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ASKHAM BOG (Yorkshire Wildlife Trust)

jbardet

By jbardet

17 comments


Roughly 100 acres of deciduous woodland and wet grassland, Askham Bog has been owned by the Y.W.T. since 1946 but its history goes back much further.

Once a glacial lake, formed at the end of the last ice age, it eventually became overgrown with vegetation which, in time, rotted down to form a raised peat bog. This, during recent centuries, became excavated for fuel, lowering the level of peat and soil acidity. In this state, its usefulness to man largely exhausted, other than for charcoal production, it became overgrown with trees, mainly birch, alder, willow, oak, rowan, & holly.

Since the Y.W.T. obtained the site (their first nature reserve) in 1946, they have managed it as semi-wooded fenland, to encourage diversity of wildlife.

This has been a success in many ways and there are some species of insect which are claimed to be unique to Askham Bog and some plant species which are not found anywhere else in the north-east of England.

For me, being just a short walk from my door, Askham Bog has provided a very special, local ‘patch’ and has been like a second garden, over the past 37 years.

Greylag Geese

Royal Fern

Reed

Exemoor Ponies; grazing out the rough stuff

Bog Myrtle (Myrtica gala)

Coot on pond

Birch (Betula alba)

Spotted Orchid (Dactylorhiza fuchsii)

Resident Kestrel

Gatekeeper Butterfly

Marsh Violet (Viola palustris)

Winter Floods

Darter Dragonfly (Cheeky beggar!)

Green-veined White Butterfly on Purple Loosestrife (Lythrum salicaria)

More Floods

Winter Sunrise

Decking Walkway

April Evening

January Floods-2009

Winter Scenes-2009/10

Roe Deer

Water Violet (Hottonia palustris) May 2010

Water Violet

Viola odorata alba

Buzzard: As in most parts of Britain, the buzzard has become a regular breeder at Askham Bog. (Photo’-T. Walton).

MARSH TIT.

MARSH TIT.

RESIDENT MALLARDS.

BUZZARD keeping watch from nearby railway cable-post.

REDPOLL in ALDER TREE.

ROBIN.

BERRIES of GUELDER ROSE.

ROBIN & COAL TIT

BUZZARD

SISKIN

FIELDFARE

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Comments

 

~ love the wild orchids~there are similar ones growing locally~lovely place to be able to go to!

26 Dec, 2009

 

this is a lovely blog. not too far from me either.

26 Dec, 2009

 

That was a great blog thanks

27 Dec, 2009

mad
Mad
 

A lovely blog jbardet and great photos. It reminds me a lot of parts of the Norfolk Broads. It is an astounding success story.

27 Dec, 2009

 

What a lovely blog Jbardet. A BOG BLOG, you could call it!! And some excellent pictures! Really enjoyed the blog!

27 Dec, 2009

 

what a lovely place to walk and so pretty jb, thanx for sharing your pics :o))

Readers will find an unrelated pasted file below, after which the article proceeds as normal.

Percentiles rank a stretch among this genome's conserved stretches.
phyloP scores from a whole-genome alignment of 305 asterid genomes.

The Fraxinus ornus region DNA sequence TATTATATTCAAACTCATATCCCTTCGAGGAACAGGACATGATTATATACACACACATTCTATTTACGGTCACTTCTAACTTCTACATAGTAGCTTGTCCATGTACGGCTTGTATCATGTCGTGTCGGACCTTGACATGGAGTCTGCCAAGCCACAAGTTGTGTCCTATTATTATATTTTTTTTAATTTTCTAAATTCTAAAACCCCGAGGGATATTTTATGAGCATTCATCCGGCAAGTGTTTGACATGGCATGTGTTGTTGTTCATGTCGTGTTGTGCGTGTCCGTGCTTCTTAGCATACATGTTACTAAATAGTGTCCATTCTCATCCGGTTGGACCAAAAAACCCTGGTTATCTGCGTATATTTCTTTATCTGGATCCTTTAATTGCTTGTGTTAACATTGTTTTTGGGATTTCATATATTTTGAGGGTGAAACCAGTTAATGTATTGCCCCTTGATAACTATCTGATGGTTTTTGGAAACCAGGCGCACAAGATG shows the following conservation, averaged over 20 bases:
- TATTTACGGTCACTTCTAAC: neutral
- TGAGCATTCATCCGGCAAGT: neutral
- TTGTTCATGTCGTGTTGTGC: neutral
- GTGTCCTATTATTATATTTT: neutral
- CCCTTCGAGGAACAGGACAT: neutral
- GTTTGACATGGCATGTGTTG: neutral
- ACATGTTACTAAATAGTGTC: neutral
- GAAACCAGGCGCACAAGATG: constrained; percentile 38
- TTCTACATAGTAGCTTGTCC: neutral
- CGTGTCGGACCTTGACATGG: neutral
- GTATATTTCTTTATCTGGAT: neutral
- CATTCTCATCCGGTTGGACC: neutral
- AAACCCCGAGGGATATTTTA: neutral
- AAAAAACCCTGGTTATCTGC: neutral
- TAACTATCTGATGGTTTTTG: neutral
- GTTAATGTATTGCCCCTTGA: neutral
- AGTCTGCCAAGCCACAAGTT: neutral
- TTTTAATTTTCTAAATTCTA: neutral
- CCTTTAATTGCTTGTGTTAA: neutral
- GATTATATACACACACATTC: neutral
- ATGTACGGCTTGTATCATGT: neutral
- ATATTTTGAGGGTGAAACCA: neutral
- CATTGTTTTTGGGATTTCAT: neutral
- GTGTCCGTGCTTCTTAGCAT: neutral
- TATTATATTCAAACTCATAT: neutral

27 Dec, 2009

 

Liked the blog and your photos, thanks for showing us.

27 Dec, 2009

 

Thanks for all your kind comments on the A.B. blog. The place has been a great source of inspiration to me over the years. It used to be fairly hidden away but now, with more signage, better car park and a decking board walk, it is more accessible and more people use it, including many dog-walkers. This can only be a good thing if it brings more people in touch with wildlife.

Off the 'beaten track' however, you can still follow the deer-tracks into the wilder parts and rediscover the old magic.

I hope you have all had a great Christmas, as we did and wish you All the Best for 2010

27 Dec, 2009

 

And to you Jbardet! Once again, nice blog and look forward to perhaps seeing more of the bog in spring /summer.

27 Dec, 2009

 

More on the Bog blog. There is a 1979 publication by Alastair Fitter & Clifford Smith, entitled 'A Wood in Ascam' (using the older spelling) which goes into detail of the history and flora & fauna of A.B.

27 Dec, 2009

 

Lovely blog! I think that you are so right to regard this as your other "garden", too. So much inspiration and happiness to be gleaned from such places. :-))

27 Dec, 2009

 

Hi David,
My nephew lives at Gullane in the East Lothian (not too far from you, I beleive). Lovely countryside around there. Must be one of Scotland's best kept secrets! Thanks for the comment, Jb

27 Dec, 2009

 

It must be wonderful to live near such an interesting place. I love to see wild orchids too.

27 Dec, 2009

 

The orchids at A.B. are mainly spotted (Dactylorhiza fuchsii) and marsh (D. incarnata) with the occasional bee orchid (Ophrys apifera) on the drier outskirts. There may well be others but I have not come across them yet. As you say, Hywell, they are always great to see in the summer.

28 Dec, 2009

 

Hi Jb, Yes, know Gullane and area very well. You are right, I really like the scenery of East Lothian and farther south into Northumberland. I can actually see across to there from the top of my road, but, because of the firth of Forth dividing us, it is 60 miles by road via the Forth bridge. Great destination for days out, however, with plenty to see and do. :-))

28 Dec, 2009

 

As lovely in it's way as any garden, how lucky you are to have this on your doorstep. BTW there are several copies of that book available on Amazon.

29 Dec, 2009

 

As some of the pics. show and as the name suggests, Askham Bog is prone to flooding after prolonged rainfall. The high water-table is a major factor in making this place such a valuable habitat.

In one of the pics, the water can be seen lapping over the board-walk which is normally a foot or so above the ground. (Jan. 2009 floods)

29 Dec, 2009

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